The silent majority is neither Democratic nor Republican—and it’s ticked off.
If you feel disconnected from national politics, the chances are that you vote independent—which puts you in the majority, if the unheard one. So posits political analyst Killian (The Freshmen: What Happened to the Republican Revolution?, 1998) in this look at the current electorate. These independent and swing voters, she argues, are “the centrist voters who decide elections and represent more voters than those at the conservative and liberal ends of the spectrum.” Given the state of ideological gridlock, it is small wonder that these centrists, who are “fiscally conservative and socially tolerant,” might feel overlooked and ignored. Killian examines some of the curiosities of the political system: Why, for instance, does New Hampshire’s primary count so much, given that state’s relative lack of influence? The author proffers a couple of answers, one local (New Hampshire law requires its primary to be the first in the nation, so it gets perhaps undue attention) and one national (the New Hampshire primary is no longer a bellwether, given that the last three presidents all finished second). Why do candidates appeal to rural and small-town values when so few voters live in such places? How is it that the Tea Party electoral sweep of 2010 was able to occur? Killian also examines some well-worn notions and discovers them to obtain today: Voters may distrust and dislike Congress, for instance, but they tend to think their own representative is OK. In passing, the author also observes that whereas President Obama made political hay of a promise to heal the partisan rift in Washington, he has done little to act on it, such that independent voters in particular have been “disappointed in Obama’s presidential leadership”—with obvious implications for the upcoming election.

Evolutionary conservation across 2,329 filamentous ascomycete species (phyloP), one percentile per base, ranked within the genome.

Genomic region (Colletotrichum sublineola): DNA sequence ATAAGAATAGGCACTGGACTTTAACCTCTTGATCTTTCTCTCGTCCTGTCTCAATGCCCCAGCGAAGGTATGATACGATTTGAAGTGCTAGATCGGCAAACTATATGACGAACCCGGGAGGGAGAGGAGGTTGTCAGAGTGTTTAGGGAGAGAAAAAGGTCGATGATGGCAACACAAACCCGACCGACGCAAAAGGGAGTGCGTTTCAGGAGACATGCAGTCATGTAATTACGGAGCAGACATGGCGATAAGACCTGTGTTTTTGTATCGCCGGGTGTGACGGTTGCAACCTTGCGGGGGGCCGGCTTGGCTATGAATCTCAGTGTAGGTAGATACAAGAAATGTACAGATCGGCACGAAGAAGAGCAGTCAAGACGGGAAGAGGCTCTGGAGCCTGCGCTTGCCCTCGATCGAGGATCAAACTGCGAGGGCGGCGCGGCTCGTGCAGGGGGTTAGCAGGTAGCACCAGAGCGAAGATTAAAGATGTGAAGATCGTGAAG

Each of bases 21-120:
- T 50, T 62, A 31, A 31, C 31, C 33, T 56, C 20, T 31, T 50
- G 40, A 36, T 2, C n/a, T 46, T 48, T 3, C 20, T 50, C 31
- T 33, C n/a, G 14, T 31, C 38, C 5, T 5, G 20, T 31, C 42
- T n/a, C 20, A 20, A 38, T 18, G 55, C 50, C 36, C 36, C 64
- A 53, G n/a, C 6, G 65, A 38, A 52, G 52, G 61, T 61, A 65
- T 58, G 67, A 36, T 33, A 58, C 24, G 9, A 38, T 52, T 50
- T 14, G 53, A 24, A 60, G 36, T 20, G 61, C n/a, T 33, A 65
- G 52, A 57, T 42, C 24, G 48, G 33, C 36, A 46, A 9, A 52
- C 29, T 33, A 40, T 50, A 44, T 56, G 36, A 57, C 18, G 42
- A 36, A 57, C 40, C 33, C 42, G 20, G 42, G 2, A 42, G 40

A useful look at the current makeup and mood of America’s voters.